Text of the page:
Managing Black Friday

If you are reading this from anywhere besides the US, just to let you know, Black Friday is a cultural phenomenon.  

"Black Friday" started as a retail term because the high sales the day after Thanksgiving took retailers "from the red to the black" in their accounting ledgers.

I have fond memories of my mom going through all the newspaper inserts while we were all in a food coma from Thanksgiving and plotting a strategy for Friday shopping.  As an adult I've gotten up a couple of times at 4am to stand in line for a big ticket item.

As a marketer, I see Black Friday differently. You only have so much budget for Christmas shopping. The first retailer to pull you in has the best opportunity to get a large portion of that budget. It is why there is so much pressure to start Black Friday before the day begins and why many retailers now open on Thursday.  (A trend that saddens me.)

The marketers use a number of strategies including the idea of scarcity. Make no mistake, marketing is a science based on how emotions drive behavior and retail marketers are experts in this. (If they aren't, then their companies don't succeed.)  We make a lot of ego-based purchases especially when it comes to gift giving. (It should come as no surprise that most marketing for products focuses on identity rather than the product itself.)  Also, we love getting a deal. There is a huge emotion payoff in paying less for something.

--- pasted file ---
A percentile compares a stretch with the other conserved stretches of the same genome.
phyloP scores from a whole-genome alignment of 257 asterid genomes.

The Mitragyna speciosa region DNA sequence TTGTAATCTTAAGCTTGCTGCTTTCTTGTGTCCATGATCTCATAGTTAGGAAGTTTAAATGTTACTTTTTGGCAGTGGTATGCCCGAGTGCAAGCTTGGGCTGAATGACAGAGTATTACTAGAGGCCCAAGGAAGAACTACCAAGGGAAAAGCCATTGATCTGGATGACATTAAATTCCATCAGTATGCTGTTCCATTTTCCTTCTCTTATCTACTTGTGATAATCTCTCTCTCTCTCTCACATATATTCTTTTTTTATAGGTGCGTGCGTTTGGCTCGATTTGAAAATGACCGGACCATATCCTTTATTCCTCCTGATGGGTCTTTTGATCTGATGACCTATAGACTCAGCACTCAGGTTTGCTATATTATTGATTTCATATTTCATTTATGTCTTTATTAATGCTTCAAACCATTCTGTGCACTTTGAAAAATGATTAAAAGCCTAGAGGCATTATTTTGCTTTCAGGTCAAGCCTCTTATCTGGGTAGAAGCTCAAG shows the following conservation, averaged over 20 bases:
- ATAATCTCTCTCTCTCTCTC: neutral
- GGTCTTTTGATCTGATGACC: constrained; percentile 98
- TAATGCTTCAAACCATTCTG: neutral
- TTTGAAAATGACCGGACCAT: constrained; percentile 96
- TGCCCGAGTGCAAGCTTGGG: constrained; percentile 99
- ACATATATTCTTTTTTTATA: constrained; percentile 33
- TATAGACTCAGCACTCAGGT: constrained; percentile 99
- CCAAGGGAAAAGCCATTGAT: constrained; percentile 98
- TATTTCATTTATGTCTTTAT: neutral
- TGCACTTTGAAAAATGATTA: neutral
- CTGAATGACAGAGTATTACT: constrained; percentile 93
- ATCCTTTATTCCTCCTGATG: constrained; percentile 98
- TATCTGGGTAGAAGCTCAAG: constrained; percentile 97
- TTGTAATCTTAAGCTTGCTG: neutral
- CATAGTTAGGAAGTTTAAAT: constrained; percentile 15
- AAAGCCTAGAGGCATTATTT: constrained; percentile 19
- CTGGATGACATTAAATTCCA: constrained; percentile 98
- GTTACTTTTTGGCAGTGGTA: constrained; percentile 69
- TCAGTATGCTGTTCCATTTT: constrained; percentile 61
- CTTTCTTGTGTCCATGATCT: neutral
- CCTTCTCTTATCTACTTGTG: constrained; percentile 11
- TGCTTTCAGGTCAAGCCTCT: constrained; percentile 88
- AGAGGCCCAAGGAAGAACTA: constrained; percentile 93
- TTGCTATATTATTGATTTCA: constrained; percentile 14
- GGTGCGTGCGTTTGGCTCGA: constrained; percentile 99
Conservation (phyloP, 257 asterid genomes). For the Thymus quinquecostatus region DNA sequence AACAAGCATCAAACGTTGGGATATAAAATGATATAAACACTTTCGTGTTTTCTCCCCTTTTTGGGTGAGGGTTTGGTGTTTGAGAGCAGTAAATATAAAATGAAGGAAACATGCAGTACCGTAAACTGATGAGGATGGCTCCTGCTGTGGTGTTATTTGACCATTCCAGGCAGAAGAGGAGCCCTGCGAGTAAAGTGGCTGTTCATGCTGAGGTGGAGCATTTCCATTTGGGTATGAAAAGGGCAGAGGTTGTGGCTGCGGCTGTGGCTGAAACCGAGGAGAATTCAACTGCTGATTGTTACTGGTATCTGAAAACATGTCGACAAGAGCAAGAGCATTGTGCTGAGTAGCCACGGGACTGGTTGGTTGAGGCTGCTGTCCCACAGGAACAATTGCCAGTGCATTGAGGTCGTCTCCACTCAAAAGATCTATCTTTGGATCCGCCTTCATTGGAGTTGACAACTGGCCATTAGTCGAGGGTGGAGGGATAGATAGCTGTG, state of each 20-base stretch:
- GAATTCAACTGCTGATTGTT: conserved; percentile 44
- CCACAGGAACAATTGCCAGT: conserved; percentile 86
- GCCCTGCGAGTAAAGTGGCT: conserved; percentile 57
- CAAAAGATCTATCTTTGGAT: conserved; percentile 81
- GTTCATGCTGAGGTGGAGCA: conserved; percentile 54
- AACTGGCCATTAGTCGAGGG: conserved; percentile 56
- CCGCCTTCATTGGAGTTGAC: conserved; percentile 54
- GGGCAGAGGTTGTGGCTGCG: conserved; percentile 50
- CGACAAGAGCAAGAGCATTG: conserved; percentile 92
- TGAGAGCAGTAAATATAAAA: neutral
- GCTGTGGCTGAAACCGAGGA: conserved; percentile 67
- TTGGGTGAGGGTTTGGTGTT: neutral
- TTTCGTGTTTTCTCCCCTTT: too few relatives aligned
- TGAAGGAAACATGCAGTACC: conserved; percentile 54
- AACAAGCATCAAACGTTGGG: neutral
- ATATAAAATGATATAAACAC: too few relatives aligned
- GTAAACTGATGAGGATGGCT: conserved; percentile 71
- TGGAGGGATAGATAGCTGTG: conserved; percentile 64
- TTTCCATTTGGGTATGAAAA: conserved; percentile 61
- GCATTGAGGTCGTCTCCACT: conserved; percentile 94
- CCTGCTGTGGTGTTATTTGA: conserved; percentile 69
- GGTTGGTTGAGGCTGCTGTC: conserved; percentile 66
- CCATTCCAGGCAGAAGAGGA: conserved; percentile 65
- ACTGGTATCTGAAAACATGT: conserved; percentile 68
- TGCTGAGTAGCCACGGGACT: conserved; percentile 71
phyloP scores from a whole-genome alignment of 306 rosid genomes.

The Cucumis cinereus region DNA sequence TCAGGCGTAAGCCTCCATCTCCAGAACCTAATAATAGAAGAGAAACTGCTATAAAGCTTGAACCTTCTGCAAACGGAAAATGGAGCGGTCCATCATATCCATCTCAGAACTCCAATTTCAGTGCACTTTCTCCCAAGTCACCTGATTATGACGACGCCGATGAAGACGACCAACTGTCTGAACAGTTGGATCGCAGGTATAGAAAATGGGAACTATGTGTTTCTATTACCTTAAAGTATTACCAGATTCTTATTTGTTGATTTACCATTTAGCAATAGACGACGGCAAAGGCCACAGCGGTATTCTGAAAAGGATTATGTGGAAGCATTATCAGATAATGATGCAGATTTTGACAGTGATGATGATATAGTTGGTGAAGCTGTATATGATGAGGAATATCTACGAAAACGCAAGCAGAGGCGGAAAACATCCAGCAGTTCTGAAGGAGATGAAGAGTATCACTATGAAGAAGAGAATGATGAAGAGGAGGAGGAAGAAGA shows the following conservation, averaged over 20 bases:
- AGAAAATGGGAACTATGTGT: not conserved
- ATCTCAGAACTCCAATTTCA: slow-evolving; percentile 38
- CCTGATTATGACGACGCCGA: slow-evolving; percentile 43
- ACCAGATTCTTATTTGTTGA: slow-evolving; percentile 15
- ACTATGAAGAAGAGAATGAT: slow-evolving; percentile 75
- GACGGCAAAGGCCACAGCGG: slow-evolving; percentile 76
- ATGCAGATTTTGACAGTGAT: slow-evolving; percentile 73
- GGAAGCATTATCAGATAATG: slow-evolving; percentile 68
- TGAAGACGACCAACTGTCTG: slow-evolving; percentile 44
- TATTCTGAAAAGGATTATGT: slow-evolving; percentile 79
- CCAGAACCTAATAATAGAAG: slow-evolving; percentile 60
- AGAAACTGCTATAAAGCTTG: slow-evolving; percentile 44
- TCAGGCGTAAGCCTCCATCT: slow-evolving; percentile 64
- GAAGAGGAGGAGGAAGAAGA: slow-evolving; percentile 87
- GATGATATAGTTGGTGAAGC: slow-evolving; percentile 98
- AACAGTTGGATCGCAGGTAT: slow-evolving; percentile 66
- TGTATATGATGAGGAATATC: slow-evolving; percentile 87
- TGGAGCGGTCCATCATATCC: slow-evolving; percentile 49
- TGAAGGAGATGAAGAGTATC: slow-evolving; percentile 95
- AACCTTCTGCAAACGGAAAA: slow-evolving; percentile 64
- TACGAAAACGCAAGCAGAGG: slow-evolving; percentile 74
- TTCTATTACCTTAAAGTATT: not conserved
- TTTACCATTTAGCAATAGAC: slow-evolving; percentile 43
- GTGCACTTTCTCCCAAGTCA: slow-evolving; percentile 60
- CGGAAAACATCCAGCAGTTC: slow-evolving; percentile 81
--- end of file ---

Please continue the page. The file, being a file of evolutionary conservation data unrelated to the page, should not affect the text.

While there may be some loss-leaders on the list, they are few. The retailer has to make a substantial profit to pay for real estate, lights, clerks, etc. (Remember what I said earlier about Black Friday taking retailers into the black?)

So, if you enjoy shopping, plan your day.  Have fun.  Just keep in mind the emotions that are driving your purchases. We outsmart the marketers when we become aware of that.

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Maira Gall